VR modder Luke Ross announced to his vast Patreon community to have received a DMCA takedown notice from Take-Two regarding his Red Dead Redemption 2, Grand Theft Auto, and Mafia: Definitive Edition VR mods.
He is now attempting to reach out to Take-Two for clarification. However, he will be forced to take down the mods unless Take-Two somehow relents.
I just received a DMCA takedown notice from Take-Two Interactive Software, Inc., parent company of Rockstar Games, Inc. and 2K Games, Inc., in relation to Grand Theft Auto, Red Dead Redemption 2, and Mafia Definitive Edition.
They are demanding that I remove all their copyrighted works from my Patreon page.
I immediately asked for clarifications, since it is my belief that I'm not hosting any such materials. As you all know, I do create and distribute original modifications for those games, i.e., original pieces of software of my own creation that allow users to experience those games in a different and hopefully more intense and profound way. However, none of my modifications are built using software belonging to Take-Two Interactive Software, Inc, and the modifications are not intended to replace their games, nor are they a means of exploiting Take-Two Interactive Software, Inc's proprietary IP or assets. All of my modifications require that users buy and own the games before they can add my modifications.
I have no experience with DMCA notices, so I don't know whether it will actually be possible to obtain such clarifications and to understand what materials specifically Take-Two believe to be in violation of their rights. To prevent unrelated discussions, please note that this was filed as a copyright issue and not a licensing issue, so the motivation for the request does not appear to be related to the fact that there is money involved.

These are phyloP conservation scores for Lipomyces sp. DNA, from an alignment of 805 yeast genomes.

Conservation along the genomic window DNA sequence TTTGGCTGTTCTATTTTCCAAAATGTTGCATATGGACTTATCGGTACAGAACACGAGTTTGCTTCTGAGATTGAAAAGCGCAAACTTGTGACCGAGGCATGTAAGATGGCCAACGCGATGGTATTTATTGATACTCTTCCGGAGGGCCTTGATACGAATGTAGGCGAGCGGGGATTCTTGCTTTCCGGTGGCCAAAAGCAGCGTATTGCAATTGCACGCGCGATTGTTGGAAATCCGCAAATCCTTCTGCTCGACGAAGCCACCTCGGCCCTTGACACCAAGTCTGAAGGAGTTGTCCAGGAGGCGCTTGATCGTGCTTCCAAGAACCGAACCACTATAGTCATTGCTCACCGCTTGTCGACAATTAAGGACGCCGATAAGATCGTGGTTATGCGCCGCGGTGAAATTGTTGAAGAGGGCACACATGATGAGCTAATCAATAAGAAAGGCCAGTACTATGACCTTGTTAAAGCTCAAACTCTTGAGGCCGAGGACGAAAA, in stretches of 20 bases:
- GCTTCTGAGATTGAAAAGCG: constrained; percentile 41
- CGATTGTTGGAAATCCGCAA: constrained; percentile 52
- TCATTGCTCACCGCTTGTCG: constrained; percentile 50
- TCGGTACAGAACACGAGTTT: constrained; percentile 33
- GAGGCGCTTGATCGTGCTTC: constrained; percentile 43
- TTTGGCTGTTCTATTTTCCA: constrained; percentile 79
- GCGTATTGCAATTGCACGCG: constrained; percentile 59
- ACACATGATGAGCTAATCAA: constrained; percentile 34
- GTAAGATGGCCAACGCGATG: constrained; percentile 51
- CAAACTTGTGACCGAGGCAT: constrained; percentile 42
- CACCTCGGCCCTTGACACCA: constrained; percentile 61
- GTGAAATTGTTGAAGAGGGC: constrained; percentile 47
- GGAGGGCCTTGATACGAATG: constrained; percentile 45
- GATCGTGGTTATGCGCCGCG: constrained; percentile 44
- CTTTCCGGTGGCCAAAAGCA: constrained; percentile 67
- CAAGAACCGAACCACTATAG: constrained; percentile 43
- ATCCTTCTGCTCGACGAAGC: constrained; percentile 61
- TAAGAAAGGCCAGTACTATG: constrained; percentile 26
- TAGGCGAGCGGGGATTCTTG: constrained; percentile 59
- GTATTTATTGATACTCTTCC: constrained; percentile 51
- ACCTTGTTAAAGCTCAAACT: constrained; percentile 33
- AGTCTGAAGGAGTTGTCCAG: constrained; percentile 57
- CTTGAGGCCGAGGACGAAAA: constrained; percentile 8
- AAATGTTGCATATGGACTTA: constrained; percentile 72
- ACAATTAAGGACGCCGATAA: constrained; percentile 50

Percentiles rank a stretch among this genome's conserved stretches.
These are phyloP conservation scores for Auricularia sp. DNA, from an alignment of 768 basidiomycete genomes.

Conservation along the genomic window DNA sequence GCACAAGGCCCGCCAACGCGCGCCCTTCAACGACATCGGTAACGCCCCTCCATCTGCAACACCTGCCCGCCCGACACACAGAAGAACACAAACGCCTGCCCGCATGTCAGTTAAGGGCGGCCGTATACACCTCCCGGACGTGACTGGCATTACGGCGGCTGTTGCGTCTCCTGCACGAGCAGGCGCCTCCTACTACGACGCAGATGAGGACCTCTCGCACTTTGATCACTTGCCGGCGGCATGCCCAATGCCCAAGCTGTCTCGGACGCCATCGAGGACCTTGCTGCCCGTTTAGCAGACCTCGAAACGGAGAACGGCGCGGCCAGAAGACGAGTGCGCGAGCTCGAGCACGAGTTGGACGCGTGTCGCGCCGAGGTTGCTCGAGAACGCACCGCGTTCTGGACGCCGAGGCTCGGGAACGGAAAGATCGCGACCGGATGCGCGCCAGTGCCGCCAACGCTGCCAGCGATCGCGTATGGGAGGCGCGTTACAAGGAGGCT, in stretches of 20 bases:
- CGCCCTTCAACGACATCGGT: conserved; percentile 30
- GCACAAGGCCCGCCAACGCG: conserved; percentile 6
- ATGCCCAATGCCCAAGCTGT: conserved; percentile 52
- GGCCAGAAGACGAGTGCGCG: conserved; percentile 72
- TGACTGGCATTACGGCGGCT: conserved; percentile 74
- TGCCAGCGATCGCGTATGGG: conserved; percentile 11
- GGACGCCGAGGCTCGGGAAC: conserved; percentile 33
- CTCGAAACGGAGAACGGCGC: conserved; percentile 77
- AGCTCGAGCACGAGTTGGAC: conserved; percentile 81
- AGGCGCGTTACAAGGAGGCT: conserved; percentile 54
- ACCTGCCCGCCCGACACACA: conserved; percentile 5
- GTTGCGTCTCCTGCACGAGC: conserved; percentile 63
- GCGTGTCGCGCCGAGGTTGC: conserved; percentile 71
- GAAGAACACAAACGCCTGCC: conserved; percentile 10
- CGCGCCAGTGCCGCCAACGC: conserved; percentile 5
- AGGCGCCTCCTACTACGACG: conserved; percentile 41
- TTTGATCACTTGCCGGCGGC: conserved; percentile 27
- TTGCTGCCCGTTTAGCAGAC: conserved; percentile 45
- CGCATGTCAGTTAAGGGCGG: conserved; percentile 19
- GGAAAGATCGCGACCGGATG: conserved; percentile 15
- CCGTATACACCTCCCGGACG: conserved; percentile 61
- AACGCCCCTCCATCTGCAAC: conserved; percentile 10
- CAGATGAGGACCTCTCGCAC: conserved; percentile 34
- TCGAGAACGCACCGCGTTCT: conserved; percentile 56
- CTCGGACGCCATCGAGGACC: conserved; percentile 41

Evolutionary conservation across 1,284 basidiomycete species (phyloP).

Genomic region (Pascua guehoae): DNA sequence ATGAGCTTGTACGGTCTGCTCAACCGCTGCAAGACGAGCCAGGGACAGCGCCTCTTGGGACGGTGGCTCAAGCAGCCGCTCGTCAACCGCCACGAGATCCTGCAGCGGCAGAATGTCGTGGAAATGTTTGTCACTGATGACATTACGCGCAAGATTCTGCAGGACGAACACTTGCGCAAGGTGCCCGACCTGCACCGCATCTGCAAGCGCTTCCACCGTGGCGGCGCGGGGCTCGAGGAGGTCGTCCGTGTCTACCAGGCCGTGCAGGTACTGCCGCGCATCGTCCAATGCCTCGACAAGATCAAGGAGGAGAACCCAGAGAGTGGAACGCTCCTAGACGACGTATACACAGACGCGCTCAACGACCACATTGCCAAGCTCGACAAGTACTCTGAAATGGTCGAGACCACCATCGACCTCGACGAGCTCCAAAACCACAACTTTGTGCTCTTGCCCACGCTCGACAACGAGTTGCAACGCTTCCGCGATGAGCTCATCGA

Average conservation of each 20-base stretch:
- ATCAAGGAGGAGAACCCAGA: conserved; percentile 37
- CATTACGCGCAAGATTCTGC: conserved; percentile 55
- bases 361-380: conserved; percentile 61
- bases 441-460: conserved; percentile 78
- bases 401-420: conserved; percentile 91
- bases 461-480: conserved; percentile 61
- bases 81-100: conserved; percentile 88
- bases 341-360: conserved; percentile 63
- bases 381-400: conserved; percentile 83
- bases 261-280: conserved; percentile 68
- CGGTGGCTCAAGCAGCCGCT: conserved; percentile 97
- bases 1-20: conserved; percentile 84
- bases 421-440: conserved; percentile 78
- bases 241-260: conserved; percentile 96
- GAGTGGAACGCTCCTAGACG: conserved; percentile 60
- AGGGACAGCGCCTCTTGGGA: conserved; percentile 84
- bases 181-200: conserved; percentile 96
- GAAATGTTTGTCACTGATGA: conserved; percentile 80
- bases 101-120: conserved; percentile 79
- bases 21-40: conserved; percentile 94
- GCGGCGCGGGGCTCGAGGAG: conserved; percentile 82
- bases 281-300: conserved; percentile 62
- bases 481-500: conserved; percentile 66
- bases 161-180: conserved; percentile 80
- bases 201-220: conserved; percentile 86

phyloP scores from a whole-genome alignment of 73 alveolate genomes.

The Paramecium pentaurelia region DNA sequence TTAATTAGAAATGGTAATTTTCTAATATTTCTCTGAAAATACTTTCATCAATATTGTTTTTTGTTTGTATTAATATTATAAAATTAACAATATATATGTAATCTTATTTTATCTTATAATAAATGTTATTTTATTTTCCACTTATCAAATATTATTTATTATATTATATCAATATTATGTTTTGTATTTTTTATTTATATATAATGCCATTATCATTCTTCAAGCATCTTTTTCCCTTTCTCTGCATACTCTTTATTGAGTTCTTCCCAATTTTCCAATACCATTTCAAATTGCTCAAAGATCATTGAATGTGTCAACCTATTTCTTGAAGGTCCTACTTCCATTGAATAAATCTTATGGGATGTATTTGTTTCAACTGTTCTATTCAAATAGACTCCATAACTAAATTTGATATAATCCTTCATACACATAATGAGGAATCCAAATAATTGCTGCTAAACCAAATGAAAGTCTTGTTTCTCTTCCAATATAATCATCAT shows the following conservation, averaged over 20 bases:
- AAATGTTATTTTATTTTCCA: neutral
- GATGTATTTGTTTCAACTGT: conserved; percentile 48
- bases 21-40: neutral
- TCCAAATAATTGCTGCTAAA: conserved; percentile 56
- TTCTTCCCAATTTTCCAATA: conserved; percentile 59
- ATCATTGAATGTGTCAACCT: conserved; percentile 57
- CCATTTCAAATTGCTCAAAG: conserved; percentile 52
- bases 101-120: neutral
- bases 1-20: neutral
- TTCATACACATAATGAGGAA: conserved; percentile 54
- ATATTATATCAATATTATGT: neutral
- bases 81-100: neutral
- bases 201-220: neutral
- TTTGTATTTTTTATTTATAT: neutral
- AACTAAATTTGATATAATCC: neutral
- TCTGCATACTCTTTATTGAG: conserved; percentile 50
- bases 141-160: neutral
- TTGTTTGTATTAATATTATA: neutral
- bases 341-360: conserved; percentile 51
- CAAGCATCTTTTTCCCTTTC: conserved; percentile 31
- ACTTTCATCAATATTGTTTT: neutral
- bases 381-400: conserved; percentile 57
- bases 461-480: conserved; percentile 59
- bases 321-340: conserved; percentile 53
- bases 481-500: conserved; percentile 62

I'm publishing this post first and foremost to keep you appraised of the situation, and secondarily to ask you for help in case any of you knows what channels I might use in order to get a better understanding of what Take-Two wants.
As I publicly stated many times, I honor and respect copyright and my intention has always been to allow gamers to experience the wonderful worlds created by Rockstar and 2K (among other companies) in VR, which only translates to more customer satisfaction and more copies sold for them. I don't sell or host anything exploiting or repurposing their original IP and assets and my mods only work if the user already owns a legal copy of their original games.
That said, if I get no clarifications from them allowing me to determine what they want removed, I will of course be forced to take down anything even remotely related to any product made or distributed by Take-Two Interactive Software, Inc., Rockstar Games, Inc. and 2K Games, Inc.
Luke Ross has been making VR mods for quite some time, and his works based on Take-Two titles are nothing new. The Red Dead Redemption 2 mod launched well over a year ago, for instance.
However, Ross was recently featured in an interview with The Verge that sports the following headline: Meet the modder making $20,000 a month bringing the biggest games to VR. That might have drawn unwanted attention to his modding work.
Take-Two's penchant for takedown notices is well-known. Less than a year ago, they took down a bunch of enhancement mods for older Grand Theft Auto games as they prepared to announce Grand Theft Auto: The Trilogy - The Definitive Edition (whose reception was so bad Rockstar decided to stop working on Red Dead Redemption and GTA IV remasters, at least until GTA VI is launched). Chances are Take-Two is about to do some VR ports and indeed, they already announced Grand Theft Auto: San Andreas for the Oculus Quest 2 in late 2021. It's possible GTA V and/or RDR2 are getting the VR treatment soon.
We'll keep you updated on the outcome of this takedown notice. As hinted above, though, Luke Ross will eventually comply if need be to save his other VR mods (such as Elden Ring's), which should be safe for now.